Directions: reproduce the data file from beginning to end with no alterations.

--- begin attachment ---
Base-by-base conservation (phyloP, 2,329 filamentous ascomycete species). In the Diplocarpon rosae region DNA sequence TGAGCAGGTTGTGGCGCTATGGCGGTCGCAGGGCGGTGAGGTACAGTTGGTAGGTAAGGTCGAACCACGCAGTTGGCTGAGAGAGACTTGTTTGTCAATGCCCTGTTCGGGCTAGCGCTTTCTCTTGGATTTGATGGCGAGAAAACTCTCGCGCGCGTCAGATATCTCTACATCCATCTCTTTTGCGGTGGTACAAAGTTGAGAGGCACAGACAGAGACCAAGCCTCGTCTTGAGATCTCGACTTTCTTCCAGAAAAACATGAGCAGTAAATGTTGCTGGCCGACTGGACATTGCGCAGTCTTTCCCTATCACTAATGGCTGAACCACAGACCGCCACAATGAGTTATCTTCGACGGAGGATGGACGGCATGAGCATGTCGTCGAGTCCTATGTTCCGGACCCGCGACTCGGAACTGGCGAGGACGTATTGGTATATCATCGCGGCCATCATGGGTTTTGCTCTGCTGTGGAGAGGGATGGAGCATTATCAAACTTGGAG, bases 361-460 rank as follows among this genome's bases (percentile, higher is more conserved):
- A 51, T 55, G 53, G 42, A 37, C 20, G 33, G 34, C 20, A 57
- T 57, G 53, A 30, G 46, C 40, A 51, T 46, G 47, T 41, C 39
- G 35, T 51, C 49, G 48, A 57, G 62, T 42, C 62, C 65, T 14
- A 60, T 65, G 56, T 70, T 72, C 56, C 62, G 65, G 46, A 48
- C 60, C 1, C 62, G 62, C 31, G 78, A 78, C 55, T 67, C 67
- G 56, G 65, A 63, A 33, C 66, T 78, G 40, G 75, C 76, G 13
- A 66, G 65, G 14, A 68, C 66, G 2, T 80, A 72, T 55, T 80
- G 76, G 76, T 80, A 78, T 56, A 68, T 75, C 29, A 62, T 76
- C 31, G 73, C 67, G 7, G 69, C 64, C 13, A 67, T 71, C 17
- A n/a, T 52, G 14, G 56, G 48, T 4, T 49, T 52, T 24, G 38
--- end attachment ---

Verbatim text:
Base-by-base conservation (phyloP, 2,329 filamentous ascomycete species). In the Diplocarpon rosae region DNA sequence TGAGCAGGTTGTGGCGCTATGGCGGTCGCAGGGCGGTGAGGTACAGTTGGTAGGTAAGGTCGAACCACGCAGTTGGCTGAGAGAGACTTGTTTGTCAATGCCCTGTTCGGGCTAGCGCTTTCTCTTGGATTTGATGGCGAGAAAACTCTCGCGCGCGTCAGATATCTCTACATCCATCTCTTTTGCGGTGGTACAAAGTTGAGAGGCACAGACAGAGACCAAGCCTCGTCTTGAGATCTCGACTTTCTTCCAGAAAAACATGAGCAGTAAATGTTGCTGGCCGACTGGACATTGCGCAGTCTTTCCCTATCACTAATGGCTGAACCACAGACCGCCACAATGAGTTATCTTCGACGGAGGATGGACGGCATGAGCATGTCGTCGAGTCCTATGTTCCGGACCCGCGACTCGGAACTGGCGAGGACGTATTGGTATATCATCGCGGCCATCATGGGTTTTGCTCTGCTGTGGAGAGGGATGGAGCATTATCAAACTTGGAG, bases 361-460 rank as follows among this genome's bases (percentile, higher is more conserved):
- A 51, T 55, G 53, G 42, A 37, C 20, G 33, G 34, C 20, A 57
- T 57, G 53, A 30, G 46, C 40, A 51, T 46, G 47, T 41, C 39
- G 35, T 51, C 49, G 48, A 57, G 62, T 42, C 62, C 65, T 14
- A 60, T 65, G 56, T 70, T 72, C 56, C 62, G 65, G 46, A 48
- C 60, C 1, C 62, G 62, C 31, G 78, A 78, C 55, T 67, C 67
- G 56, G 65, A 63, A 33, C 66, T 78, G 40, G 75, C 76, G 13
- A 66, G 65, G 14, A 68, C 66, G 2, T 80, A 72, T 55, T 80
- G 76, G 76, T 80, A 78, T 56, A 68, T 75, C 29, A 62, T 76
- C 31, G 73, C 67, G 7, G 69, C 64, C 13, A 67, T 71, C 17
- A n/a, T 52, G 14, G 56, G 48, T 4, T 49, T 52, T 24, G 38